Recent stories appearing in scientific journals and the public media have informed us of some remarkable developments in the science of genetics as it relates to better understanding our past. Just a few of many examples:
— The most complete sequence to date of the Neanderthal genome, using DNA extracted from a woman’s toe bone that dates back 50,000 years, revealed a long history of interbreeding among at least four different types of early humans living in Europe and Asia tens of thousands of years ago;
— Researchers at the Max Planck Institute for Evolutionary Anthropology in Leipzig, Germany, successfully sequenced a complete mitochondrial (mtDNA) genome of a 400,000-year-old representative of the genus Homo (ancient human) from Sima de los Huesos, a cave site in northern Spain that has yielded some of the earliest fossil specimens of humans in present-day Europe. They found that the individual was related to Denisovans, extinct relatives of Neanderthals in Asia, through a common ancestor; and
— The results of a recent study of canine genomes has suggested that dogs and their wolf cousins shared an evolutionary history that is considerably more complex than previously thought, pointing to a common ancestor that lived between 11,000 and 34,000 years ago, and that the earliest dogs may have first lived among hunter-gatherer societies, before the advent of agriculture.
To date, scientists have excavated an untold number of fossil bones, from both animals and their human subset, with the hope that ancient remnants of DNA might somehow be found more or less intact within the fossilized bones. They believe that DNA will be a major key to reconstructing the picture of where we and other animals came from, and how. Now, thanks to advances in DNA extraction and the establishment and growth of DNA libraries of information, scientists are gaining an increasing ability to sequence genomes, a key aspect of the emerging new science of paleogenomics, or the study of ancient DNA. In a Review article published in the journal Science, authors B. Shapiro and M. Hofreiter relate how scientific investigation of the animal world’s physical past is evolving from one that emphasizes excavation to one that includes DNA sequencing as a major component of research. They discuss the successes and advancements as well as the limitations, and suggest that the use of paleogenomics will continue to expand.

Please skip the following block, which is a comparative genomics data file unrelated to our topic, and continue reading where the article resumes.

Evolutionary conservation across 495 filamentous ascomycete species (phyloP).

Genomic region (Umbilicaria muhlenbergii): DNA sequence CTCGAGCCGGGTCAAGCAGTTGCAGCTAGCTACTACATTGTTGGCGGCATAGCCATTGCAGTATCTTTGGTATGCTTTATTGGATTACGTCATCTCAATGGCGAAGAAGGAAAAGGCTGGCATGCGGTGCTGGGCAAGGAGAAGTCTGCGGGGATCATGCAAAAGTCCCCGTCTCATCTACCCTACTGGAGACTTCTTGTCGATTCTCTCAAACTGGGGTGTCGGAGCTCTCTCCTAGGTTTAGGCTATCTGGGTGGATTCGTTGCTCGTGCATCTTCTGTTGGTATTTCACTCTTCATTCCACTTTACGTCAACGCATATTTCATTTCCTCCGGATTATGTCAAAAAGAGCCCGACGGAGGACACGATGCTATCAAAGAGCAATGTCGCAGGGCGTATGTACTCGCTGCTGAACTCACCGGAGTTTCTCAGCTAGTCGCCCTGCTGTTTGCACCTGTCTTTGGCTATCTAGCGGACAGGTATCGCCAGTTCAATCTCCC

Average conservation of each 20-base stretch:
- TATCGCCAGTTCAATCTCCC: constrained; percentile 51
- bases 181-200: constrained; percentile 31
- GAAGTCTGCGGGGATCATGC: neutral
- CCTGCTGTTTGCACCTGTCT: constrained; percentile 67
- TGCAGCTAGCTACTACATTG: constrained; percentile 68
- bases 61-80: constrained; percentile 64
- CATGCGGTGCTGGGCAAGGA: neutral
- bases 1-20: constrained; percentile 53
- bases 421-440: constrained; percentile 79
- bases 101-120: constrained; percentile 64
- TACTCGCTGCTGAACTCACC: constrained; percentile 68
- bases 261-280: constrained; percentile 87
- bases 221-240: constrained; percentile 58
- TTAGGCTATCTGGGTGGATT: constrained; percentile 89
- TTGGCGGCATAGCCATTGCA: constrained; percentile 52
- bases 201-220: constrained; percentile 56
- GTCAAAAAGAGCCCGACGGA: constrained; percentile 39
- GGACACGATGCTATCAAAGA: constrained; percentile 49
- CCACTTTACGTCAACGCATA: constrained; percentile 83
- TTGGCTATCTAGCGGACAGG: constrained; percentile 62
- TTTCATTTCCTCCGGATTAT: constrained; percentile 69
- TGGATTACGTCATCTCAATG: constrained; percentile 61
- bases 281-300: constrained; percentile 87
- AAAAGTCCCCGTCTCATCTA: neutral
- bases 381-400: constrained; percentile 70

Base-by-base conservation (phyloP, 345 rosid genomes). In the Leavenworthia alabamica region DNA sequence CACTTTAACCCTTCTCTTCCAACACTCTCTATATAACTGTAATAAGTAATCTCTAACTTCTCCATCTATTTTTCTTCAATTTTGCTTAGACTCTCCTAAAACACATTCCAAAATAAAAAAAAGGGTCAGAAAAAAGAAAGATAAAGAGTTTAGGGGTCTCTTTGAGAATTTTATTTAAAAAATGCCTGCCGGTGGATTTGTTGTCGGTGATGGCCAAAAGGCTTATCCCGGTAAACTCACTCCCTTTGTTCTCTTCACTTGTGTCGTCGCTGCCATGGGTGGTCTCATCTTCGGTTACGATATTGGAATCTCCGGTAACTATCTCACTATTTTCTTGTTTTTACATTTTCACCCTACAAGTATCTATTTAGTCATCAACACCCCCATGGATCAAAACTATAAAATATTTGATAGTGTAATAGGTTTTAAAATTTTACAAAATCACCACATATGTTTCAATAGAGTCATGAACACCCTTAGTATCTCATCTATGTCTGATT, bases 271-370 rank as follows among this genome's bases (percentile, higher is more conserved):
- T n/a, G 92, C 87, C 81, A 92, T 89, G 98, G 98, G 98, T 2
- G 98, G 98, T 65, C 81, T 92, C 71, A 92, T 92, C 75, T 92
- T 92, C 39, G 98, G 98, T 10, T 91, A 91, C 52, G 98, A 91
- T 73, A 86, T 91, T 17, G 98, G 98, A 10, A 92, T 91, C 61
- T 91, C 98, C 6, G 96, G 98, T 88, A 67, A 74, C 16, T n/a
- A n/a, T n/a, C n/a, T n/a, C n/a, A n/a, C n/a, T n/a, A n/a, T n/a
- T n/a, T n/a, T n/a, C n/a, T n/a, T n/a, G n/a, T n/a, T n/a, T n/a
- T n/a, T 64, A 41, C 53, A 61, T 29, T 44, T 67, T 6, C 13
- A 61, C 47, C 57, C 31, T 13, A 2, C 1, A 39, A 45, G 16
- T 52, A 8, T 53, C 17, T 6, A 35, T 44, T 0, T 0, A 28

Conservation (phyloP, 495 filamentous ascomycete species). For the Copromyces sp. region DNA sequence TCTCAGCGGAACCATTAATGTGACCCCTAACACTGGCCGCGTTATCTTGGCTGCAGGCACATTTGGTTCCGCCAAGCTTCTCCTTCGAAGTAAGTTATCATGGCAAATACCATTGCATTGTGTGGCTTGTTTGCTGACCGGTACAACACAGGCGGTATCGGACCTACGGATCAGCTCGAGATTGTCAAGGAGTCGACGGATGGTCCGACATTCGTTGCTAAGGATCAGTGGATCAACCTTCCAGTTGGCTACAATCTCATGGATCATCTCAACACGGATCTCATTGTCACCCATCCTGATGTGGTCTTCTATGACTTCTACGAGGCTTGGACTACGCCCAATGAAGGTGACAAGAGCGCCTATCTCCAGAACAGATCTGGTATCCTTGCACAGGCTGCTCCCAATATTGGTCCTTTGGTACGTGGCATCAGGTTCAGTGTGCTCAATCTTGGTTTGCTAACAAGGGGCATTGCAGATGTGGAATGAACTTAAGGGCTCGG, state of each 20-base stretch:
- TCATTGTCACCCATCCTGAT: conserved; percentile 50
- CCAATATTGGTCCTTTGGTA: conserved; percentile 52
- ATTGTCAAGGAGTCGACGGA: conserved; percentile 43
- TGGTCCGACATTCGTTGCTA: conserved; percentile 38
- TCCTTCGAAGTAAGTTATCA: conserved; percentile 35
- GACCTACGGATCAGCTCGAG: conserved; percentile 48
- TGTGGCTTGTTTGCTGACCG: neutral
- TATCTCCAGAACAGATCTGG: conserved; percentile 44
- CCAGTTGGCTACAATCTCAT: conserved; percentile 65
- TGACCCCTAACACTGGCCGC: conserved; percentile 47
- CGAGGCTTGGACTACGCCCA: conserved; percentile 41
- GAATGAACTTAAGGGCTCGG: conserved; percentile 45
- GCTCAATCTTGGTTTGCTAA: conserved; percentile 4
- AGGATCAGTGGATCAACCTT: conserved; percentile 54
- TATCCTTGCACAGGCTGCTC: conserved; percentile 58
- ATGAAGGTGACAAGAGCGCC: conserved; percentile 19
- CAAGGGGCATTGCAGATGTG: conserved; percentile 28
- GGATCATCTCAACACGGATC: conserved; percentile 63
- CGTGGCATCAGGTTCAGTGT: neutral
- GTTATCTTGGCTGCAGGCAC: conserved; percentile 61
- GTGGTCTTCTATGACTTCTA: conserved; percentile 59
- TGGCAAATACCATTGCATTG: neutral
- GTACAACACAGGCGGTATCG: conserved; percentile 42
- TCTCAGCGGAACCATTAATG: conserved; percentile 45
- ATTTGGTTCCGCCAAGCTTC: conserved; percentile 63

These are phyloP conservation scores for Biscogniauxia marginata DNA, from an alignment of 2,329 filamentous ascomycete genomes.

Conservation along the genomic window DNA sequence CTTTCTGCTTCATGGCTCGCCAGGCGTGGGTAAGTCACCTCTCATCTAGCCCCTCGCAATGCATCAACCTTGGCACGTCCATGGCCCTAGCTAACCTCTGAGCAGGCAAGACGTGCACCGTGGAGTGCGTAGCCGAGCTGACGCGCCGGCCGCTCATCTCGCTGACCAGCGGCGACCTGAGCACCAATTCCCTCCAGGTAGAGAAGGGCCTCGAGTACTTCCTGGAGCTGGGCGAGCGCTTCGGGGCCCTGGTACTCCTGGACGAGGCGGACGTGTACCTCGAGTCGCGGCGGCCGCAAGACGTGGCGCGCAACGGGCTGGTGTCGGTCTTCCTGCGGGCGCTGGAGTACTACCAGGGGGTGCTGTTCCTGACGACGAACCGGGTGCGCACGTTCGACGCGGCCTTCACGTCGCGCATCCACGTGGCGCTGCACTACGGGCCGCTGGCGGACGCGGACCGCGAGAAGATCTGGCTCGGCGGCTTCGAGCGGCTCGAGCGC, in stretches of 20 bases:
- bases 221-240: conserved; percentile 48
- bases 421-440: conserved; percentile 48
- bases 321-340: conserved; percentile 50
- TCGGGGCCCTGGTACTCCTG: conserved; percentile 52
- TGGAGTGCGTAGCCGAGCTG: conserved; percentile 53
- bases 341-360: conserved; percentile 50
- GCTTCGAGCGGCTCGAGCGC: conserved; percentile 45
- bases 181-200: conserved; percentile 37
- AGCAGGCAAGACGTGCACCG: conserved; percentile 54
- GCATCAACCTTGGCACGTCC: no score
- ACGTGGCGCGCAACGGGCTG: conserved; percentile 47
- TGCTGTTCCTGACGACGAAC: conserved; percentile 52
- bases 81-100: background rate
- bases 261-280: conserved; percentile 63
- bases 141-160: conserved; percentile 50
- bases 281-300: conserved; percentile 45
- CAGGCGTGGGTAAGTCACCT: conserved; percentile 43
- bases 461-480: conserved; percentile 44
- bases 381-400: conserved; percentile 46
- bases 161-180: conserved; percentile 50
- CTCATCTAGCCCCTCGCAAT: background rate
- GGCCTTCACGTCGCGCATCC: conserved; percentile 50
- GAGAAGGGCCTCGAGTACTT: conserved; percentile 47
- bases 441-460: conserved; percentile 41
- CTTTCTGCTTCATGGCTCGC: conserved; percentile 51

Samples collected from the La Brea tarpits in Los Angeles, CA, have long been targets of paleogenomic analysis. However, despite their incredibly good physical preservation, these bones have proven difficult to use in genetic research, because the tar cannot be completely removed from the bones. Recent advances in techniques for ancient DNA extraction may make bones such as those from La Brea possible targets for paleogenomic analysis, dramatically increasing the range of species that can be analyzed. [Courtesy of Mathias Stiller]
Scientists working in the Klondike gold fields near Dawson City, Yukon Territory, uncover thousands of bones, tusks, and teeth representing the preserved remains of the ice age megafauna. Here (left), Jana Morehouse crouches behind a frozen mammoth tusk that was exposed as part of placer mining activities. Remains such as these are used in paleogenomic analyses to understand processes including genome evolution and how populations respond to climate change over the short and medium term. [Courtesy of Tyler Kuhn]
The article appears in the 24 January 2014 issue of Science, published by the American Association for the Advancement of Science (AAAS), a nonprofit science society.
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